The 500-page summary of the report, which includes details about secret overseas prisons, waterboarding of suspected enemy combatants, and rendition — the practice of sending a terrorist suspect covertly to be interrogated in a foreign country  — was so extensively redacted as to render it “impossible to understand,” as one critic put it. The report was expected to be released in August, but has been delayed and is currently thought to be sitting on President Obama’s desk while negotiations over declassification continue.

The signatories to the letter want these blackouts removed, in order to force a public reckoning with and official acknowledgement of their experiences.

“Despite living thousands of miles apart and leading different lives today, a shared experience unites us: the CIA abducted each of us in the past and flew us to secret prisons for torture,” reads the letter, which was coordinated by the international human rights group Reprieve. “Some of us were kidnapped with our pregnant wives or children. All of us were later released without charge, redress or apology from the US. We now want the American public to read that story, in full, and without redactions… You must now take responsibility for telling the world — and more importantly the American people — the whole truth about rendition and American torture.”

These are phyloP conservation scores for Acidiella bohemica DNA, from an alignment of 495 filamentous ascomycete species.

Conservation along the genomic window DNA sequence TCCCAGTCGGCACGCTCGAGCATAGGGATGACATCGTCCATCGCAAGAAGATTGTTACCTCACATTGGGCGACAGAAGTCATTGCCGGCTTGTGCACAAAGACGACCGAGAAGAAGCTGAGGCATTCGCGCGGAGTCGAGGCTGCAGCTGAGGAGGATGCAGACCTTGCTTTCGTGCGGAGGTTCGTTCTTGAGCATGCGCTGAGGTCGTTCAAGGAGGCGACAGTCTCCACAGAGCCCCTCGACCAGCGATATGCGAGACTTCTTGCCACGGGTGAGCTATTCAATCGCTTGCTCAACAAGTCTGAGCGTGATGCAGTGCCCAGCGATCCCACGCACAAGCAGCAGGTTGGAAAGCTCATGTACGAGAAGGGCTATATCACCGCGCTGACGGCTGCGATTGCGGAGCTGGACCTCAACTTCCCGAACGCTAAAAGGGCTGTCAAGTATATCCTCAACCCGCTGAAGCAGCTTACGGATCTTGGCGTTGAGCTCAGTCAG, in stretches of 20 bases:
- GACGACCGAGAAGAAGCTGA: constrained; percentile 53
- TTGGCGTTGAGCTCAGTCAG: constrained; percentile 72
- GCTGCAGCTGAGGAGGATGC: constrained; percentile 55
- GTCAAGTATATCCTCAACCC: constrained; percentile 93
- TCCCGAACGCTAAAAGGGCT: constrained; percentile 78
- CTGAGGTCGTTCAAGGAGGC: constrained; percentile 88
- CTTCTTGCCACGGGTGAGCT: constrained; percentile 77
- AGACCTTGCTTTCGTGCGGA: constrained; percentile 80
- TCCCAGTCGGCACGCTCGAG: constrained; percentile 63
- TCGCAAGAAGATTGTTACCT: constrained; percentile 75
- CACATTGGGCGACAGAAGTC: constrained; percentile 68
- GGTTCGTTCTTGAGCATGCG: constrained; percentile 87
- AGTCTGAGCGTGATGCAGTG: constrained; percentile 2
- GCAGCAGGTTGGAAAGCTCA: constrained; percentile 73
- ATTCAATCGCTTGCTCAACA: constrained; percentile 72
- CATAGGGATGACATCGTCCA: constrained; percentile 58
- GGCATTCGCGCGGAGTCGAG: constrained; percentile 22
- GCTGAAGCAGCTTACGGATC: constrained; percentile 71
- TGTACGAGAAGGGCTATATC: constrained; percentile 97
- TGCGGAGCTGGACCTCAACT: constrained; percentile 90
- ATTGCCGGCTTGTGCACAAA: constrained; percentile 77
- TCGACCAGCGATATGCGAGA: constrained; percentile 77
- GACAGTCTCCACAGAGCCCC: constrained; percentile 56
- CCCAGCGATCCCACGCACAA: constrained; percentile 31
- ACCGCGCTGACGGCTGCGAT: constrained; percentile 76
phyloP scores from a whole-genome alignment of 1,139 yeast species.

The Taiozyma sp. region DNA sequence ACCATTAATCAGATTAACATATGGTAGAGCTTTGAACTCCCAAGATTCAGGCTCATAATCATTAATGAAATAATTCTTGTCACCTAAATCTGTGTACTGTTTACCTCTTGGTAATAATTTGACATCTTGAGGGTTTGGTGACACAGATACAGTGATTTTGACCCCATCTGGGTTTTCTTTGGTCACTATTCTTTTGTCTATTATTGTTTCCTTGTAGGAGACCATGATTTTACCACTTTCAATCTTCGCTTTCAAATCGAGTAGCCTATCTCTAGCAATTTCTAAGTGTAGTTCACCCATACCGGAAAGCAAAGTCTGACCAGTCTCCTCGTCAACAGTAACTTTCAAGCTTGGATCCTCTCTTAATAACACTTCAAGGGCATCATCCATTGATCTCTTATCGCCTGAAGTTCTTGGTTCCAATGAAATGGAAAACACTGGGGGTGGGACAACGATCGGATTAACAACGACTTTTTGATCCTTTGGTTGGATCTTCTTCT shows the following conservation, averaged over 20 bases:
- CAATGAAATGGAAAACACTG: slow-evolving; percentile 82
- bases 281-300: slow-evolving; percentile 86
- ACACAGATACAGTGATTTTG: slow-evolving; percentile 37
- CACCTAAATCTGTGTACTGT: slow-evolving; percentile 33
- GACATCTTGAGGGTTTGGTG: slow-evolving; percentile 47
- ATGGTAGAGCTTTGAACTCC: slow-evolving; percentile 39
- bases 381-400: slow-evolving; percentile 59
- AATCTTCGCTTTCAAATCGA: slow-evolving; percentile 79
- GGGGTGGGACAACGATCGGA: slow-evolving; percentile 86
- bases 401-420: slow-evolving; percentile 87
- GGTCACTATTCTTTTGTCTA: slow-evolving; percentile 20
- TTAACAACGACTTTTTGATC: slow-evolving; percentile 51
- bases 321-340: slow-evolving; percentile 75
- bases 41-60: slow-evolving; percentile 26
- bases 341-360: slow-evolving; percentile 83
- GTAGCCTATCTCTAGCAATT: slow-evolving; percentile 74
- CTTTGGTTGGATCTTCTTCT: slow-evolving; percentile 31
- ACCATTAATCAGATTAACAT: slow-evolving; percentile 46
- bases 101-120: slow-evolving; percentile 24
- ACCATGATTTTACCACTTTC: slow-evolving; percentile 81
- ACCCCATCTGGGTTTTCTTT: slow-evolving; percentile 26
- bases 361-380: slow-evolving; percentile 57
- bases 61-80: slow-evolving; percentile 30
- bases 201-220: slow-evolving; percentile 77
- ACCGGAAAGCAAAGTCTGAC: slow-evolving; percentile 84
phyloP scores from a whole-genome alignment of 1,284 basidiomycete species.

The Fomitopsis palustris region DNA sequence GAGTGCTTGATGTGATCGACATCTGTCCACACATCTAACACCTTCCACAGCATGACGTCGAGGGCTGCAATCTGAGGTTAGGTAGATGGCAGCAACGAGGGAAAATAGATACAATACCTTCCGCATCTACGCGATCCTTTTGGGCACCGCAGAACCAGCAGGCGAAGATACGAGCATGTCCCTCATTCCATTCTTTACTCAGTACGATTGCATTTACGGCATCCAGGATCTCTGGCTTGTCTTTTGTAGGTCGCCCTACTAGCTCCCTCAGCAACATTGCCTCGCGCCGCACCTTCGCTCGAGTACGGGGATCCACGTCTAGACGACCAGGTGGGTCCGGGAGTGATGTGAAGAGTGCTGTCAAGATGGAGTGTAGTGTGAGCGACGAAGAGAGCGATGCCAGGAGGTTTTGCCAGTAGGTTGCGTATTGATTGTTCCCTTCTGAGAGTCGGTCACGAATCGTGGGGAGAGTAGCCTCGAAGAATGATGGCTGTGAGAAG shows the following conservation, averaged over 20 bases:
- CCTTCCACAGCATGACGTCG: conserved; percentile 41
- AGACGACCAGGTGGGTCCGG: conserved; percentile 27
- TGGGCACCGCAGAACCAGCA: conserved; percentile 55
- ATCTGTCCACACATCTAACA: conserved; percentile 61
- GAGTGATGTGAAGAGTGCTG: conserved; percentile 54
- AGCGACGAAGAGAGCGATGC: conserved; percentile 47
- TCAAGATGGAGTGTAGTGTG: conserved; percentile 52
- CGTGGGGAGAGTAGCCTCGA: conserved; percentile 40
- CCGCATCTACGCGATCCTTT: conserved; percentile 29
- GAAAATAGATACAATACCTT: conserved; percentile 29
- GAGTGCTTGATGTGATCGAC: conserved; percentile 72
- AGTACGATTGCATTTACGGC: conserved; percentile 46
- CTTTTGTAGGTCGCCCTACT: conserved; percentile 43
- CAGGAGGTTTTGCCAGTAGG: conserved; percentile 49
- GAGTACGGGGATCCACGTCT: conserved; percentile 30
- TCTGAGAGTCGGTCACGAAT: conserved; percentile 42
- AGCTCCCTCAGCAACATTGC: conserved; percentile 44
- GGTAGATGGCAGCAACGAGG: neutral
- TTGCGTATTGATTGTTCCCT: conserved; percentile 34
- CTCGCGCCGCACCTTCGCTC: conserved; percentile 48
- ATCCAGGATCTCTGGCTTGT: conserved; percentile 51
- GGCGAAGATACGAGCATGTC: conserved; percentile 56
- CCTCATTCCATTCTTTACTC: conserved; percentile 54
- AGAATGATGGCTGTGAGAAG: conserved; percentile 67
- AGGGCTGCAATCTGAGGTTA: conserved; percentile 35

The letter, which details prolonged confinement in small boxes and dark spaces, waterboarding, sleep deprivation, and “bombardment with noise and weapons,” continues:

Torture, we thought, was something only dictators did. Colonel Gaddafi’s thugs were infamous for maiming and killing political opponents in Libya. In Egypt activists often disappeared. Moroccan interrogation techniques include “bottle torture,” where bottles are used to violate prisoners. We understood the Syrian regime’s brutality well before it murdered thousands of its citizens.

Before our abductions, though, none of us imagined the torturers standing over us one day would come from the United States.

Publishing the truth is not just important for the US’s standing in the world. It is a necessary part of correcting America’s own history. Today in America, the architects of the torture program declare on television they did the right thing. High-profile politicians tell assembled Americans that ‘waterboarding’ is a ‘baptism’ that American forces should still engage in.

These statements only breed hatred and intolerance. This is a moment when America can move away from all that, but only if her people are not sheltered from the truth.